Once an elegant summer home for wealthy Americans, the estate at the corner of Queen and Mississagua Streets has passed through many hands, from the early prominent citizens who originally owned portions of the property, to the Americans who first built the summer home, and then through generations who have renovated and added to it over the years.
It is listed in the Town’s heritage registry as The Ketchum-Thomas-Phillips House (named Peace Acres by the Thomas family). Known locally as the Phillips Estate, it was purchased by the Phillips family in 1955, who owned it until 2003, when it was bought by local developer Rainer Hummel.
In 2005, Hummel had the remaining of the original parts of the exterior and a few interior bits, including three fireplace mantels and the columns in the front room, designated under the Ontario Heritage Act.
The documents prepared for the designation process say the “building and ground represent a significant example of the type of elegant summer properties constructed by wealthy Americans who spent their summers in Niagara-on-the-Lake during the heyday of the grand summer estates that sprang up in the Town in the late 19th and early 20th centuries.”
“The landscape setting, including the greenhouse and the specimen trees located throughout the property, is an integral defining element of the property, marking it as one of the few remaining significant summer estates in Niagara- on-the-Lake.”
The bylaw prepared to designate the property describes the building as “an amalgamation of a number of revival styles, including neo-Classical Revival and neo-Greek Revival, with generous, light-filled reception rooms, spacious bedrooms, screened porches and a multiplicity of fireplaces.”
Hummel says the original building “was a very simple three-bedroom Georgian farm house. It was all the additions over the years that embellished the house,” as it passed from one wealthy American family to another. Some of the features of the house, including windows, were “jury-rigged” with materials from the large, expensive Buffalo homes of the early 1900s which were being torn down to be replaced by even larger houses.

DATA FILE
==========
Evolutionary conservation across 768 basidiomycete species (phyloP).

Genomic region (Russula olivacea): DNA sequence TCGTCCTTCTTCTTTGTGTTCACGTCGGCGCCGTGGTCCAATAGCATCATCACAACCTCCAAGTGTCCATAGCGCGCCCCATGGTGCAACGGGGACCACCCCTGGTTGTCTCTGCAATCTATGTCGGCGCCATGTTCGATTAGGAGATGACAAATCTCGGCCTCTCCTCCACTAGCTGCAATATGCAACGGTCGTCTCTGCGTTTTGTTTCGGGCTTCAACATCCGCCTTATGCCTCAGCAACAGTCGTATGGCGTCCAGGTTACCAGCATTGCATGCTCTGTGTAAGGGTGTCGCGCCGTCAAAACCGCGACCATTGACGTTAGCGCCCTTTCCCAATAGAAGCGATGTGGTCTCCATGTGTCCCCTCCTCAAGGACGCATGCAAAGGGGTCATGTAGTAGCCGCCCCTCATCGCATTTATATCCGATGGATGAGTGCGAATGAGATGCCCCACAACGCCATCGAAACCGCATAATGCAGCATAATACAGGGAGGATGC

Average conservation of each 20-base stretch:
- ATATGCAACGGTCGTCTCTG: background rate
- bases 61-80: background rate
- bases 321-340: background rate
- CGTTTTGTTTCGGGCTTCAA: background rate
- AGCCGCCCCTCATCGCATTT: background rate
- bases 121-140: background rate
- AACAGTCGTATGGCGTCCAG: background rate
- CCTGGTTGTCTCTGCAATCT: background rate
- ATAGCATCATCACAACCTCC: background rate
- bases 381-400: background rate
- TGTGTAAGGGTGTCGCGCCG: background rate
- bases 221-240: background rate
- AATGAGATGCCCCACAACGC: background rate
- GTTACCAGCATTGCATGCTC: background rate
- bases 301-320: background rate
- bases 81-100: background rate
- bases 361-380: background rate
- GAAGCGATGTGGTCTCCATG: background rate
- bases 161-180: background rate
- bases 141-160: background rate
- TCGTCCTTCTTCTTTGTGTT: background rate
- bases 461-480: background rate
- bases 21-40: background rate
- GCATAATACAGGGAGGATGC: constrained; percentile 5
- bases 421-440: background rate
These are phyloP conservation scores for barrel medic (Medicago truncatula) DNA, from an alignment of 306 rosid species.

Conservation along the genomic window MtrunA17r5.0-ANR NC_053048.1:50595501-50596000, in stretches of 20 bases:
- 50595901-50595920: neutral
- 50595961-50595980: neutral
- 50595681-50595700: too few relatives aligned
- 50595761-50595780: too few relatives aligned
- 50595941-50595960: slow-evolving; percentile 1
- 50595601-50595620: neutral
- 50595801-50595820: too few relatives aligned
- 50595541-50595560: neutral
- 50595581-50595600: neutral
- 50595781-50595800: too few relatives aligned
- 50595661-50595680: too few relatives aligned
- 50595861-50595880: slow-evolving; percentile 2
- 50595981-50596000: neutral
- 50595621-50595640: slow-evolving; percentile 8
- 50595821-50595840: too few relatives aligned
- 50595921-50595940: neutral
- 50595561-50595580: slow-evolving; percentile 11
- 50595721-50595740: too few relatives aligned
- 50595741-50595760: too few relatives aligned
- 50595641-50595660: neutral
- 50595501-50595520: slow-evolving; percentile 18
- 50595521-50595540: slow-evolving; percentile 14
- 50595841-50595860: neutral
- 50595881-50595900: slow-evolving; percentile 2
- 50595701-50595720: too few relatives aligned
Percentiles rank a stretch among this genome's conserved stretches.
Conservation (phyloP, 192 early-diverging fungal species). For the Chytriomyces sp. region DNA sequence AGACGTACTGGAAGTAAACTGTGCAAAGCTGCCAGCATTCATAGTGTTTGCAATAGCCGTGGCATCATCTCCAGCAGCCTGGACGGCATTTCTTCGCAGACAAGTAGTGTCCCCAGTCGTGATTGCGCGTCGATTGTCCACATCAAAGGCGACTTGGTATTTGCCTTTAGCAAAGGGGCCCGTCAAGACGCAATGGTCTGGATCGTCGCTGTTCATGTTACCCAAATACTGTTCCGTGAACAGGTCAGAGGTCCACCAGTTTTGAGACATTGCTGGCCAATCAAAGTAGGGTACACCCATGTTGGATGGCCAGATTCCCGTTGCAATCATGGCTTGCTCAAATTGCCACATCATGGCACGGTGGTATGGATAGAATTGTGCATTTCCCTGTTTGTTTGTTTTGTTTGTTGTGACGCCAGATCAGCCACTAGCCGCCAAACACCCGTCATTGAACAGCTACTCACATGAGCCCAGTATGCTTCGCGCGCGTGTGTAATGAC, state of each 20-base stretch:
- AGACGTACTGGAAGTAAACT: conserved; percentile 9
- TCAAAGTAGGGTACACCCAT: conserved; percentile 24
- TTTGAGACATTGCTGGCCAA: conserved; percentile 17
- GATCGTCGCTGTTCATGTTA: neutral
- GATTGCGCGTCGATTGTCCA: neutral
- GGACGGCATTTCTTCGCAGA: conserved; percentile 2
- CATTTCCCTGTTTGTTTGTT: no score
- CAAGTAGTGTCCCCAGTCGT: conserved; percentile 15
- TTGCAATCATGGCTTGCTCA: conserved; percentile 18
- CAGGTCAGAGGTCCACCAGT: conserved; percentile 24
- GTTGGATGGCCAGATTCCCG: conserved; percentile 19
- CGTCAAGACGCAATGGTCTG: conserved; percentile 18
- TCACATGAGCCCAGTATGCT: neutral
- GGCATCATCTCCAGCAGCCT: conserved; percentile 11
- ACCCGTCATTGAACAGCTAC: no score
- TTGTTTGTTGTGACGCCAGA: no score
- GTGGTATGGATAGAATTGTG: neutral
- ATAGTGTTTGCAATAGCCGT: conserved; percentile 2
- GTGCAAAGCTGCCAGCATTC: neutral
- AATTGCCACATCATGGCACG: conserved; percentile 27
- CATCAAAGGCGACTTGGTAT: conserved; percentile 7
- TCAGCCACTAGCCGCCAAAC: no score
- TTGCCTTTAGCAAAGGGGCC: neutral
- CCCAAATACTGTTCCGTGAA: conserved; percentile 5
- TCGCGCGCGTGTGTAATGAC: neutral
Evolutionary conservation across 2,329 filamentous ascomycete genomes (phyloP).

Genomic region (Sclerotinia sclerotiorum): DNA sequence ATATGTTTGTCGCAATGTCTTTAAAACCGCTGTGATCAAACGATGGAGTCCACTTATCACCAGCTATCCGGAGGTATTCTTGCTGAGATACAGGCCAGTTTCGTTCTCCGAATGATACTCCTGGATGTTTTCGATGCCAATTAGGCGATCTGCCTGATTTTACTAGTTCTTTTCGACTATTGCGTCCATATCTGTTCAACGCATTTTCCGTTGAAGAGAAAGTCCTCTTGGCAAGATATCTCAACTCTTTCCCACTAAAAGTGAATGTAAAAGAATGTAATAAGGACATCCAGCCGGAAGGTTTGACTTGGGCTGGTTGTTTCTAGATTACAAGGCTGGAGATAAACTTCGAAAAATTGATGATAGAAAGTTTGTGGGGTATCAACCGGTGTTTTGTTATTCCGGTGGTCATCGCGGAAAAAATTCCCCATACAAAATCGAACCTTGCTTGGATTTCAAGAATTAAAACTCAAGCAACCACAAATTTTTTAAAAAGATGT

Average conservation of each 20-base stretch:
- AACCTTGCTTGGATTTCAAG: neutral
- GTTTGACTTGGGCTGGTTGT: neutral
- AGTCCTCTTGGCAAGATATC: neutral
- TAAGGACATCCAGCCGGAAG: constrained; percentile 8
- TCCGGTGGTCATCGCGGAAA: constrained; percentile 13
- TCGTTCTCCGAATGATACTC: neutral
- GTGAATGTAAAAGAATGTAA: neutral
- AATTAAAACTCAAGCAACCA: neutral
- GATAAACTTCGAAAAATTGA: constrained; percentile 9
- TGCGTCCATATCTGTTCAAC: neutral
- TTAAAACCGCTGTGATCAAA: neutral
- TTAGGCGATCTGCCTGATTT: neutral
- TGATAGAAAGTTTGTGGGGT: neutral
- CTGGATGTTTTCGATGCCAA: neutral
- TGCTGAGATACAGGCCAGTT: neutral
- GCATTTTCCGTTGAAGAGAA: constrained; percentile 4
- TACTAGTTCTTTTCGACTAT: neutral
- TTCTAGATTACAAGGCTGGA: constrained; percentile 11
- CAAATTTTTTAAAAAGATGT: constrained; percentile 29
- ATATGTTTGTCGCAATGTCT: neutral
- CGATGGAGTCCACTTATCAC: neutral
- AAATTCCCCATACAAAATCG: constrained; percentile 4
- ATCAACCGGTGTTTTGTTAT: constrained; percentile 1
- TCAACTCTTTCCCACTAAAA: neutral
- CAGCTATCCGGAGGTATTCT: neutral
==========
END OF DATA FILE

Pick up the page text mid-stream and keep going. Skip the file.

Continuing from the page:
“There were some weird things in that house,” he says, some of them described and dated by tradesmen who wrote about what they were doing in areas that were uncovered during construction.
The Phillips family, he says, added nothing new to the house, and didn’t do a good job of maintaining it — it was a mess when he took it over. One of Hummel’s first tasks was to have the attic, which contained decades of animal feces and raccoon skeletons, cleaned up to make it safe for construction workers.
The house, he says, was in “horrendous condition. The foundation was crumbling.”
In recent years the building, still elegant outside but an abandoned construction site inside, on one of the most prestigious landmark intersections in town, has been a subject of rumour, controversy and mystery.
Residents may have noticed some recent activity, foretelling the resumption of its rebirth and signalling renewed interest in what is to become of it.
Hummel says in 2003, it had been for sale for several years, and he picked it up for a “reasonable price. Here was this huge tract of land in the Old Town, almost a whole block, just under four acres,” he says, “and nobody wanted it.” He severed a back portion to build new homes, leaving about two and three-quarters acres to build a hotel.
His original plan, he says, for which he received the necessary Town approvals, was to build an upscale 24-room hotel, with a restaurant and spa. He expected to market it to the thousands of wealthy tourists he envisioned coming to town for what was then dubbed Project Niagara.
But, as he says looking back, “at a particular moment in time, an idea can be brilliant, or hellaciously stupid.”
Counting on the success of Project Niagara to deliver well-heeled tourists turned out to be not such a brilliant idea.
The National Arts Centre of Ottawa and the Toronto Symphony Orchestra had spent millions of dollars over several years on a proposal to create a summer classical music festival, similar to Tanglewood, in western Massachusetts. The outdoor summer festival was to be held on former Department of Defence lands along Lakeshore Road. The property was by then owned by Parks Canada, which had approved the plan of a concert venue that would include parkland and trails.
But in 2010, the principals in the project walked away from it, citing lack of funding and an economic downturn.
Locally, there had been such division in the community over the project, the word was that those who abandoned it had lost the will to fight for it.
Hummel concurs, saying there was $26 million in federal funding in place, but the upper level of government had no desire to “look like bullies fighting a small community” over something it didn’t want, although he believes it was only a small minority of people against the music festival.
Those in favour considered it would be an economic driver for the town and the region, but some residents were vehemently opposed, believing it would have been too intrusive for the community and a bad fit for a natural area that should be left green.